Protests which began in opposition to the Nigerian government’s widely unpopular Special Anti-Robbery Squad (SARS) have morphed into a widespread, leaderless movement against police brutality, economic mismanagement, rampant corruption and arbitrary state power.
But as the protests gain traction — both at home and abroad — there are growing concerns about the state’s response to the movement and what all of this could mean for the country’s economy.
The government is under growing pressure to deliver reforms amid the mass civil unrest, but analysts are concerned that the planned fiscally conservative policies, which may have aided the economic recovery, will become increasingly difficult to implement.
What’s more, the heavy-handed nature of the government’s response to protests has damaged its standing both domestically and internationally, heightening political uncertainty as the country looks to emerge from the crisis.
Africa’s largest economy remains heavily dependent on oil, which constitutes around 80% of its exports, 50% of government revenue and 30% of banking credit, according to the World Bank.
The latest OPEC figures confirm that Nigeria is sticking to supply cut agreements by keeping oil production below 1.5 million barrels per day in September. Combined with low global oil prices, this means tighter foreign exchange liquidity conditions with adverse consequences for businesses importing goods from abroad, according to NKC African Economics Head of Macroeconomic Consulting Cobus de Hart.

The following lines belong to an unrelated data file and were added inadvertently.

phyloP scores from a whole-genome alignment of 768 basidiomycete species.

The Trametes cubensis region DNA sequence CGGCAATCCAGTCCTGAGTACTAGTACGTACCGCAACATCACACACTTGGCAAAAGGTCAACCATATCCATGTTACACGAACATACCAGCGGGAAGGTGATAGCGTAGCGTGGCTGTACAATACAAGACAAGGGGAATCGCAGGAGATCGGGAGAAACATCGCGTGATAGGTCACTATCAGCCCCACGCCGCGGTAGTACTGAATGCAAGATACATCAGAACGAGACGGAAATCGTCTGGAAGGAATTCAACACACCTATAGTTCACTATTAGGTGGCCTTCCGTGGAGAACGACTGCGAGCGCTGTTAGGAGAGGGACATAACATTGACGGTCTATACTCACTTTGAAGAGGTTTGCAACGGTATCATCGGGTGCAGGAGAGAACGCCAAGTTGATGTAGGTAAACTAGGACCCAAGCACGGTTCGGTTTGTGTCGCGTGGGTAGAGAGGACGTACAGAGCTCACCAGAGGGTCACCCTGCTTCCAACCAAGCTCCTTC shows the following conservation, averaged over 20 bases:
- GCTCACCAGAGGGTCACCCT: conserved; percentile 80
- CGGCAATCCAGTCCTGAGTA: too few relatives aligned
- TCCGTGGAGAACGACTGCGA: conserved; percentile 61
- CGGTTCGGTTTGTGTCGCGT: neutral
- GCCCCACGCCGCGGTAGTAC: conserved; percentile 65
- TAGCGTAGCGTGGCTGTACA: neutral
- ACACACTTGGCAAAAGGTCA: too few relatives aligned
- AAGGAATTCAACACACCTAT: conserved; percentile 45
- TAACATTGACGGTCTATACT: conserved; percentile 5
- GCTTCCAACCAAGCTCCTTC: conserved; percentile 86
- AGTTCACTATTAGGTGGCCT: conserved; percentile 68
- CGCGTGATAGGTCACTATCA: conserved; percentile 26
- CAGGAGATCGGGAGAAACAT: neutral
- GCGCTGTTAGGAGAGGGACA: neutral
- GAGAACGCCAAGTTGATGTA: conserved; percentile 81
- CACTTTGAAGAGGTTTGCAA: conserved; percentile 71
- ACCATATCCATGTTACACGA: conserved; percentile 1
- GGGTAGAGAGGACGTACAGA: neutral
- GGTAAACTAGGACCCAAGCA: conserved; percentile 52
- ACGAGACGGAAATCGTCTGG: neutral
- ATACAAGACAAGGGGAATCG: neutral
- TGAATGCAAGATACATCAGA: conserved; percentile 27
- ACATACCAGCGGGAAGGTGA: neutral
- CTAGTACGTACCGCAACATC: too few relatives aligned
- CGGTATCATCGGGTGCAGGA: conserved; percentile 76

“In turn, tight FX liquidity, product shortages, higher fuel prices, and flooding serve to push inflation sharply higher, weighing on consumer demand,” de Hart said in a recent research note.
He suggested that, as the civil unrest shows few signs of abating, some of the government’s planned policies — which were designed to bolster the economy — could be reversed in an effort to avoid further opposition.
“This now raises the likelihood that we could see a reversal in positive policy shifts such as the decision to deregulate fuel prices – the government has already started backtracking on electricity price hikes,” de Hart said.
“Regrettably, many of these reforms should have been implemented at a much earlier stage, along with pro-business policies to drive diversification and growth.”
The social media-fueled #EndSARS protest movement is taking place against the backdrop of the country’s worst economic recession in over 30 years, with inflation rising above 13% and GDP (gross domestic product) contracting by 6.1% in the second quarter.
As such, the hit to the oil sector, combined with the economic disruption from the pandemic and falling remittance payments from abroad, is expected further constrain the government’s ability to deliver social programs and address the grievances of protesters, exacerbating tensions.
The SARS, accused of decades of brutality, rape and torture, was dissolved on October 11, but protesters have continued to demand broader fundamental reforms. In recent weeks, the demonstrations have descended into violence, coming to a head on October 20, when soldiers allegedly used live ammunition to disperse peaceful protesters at the Lekki toll gate in Lagos, Nigeria’s largest city.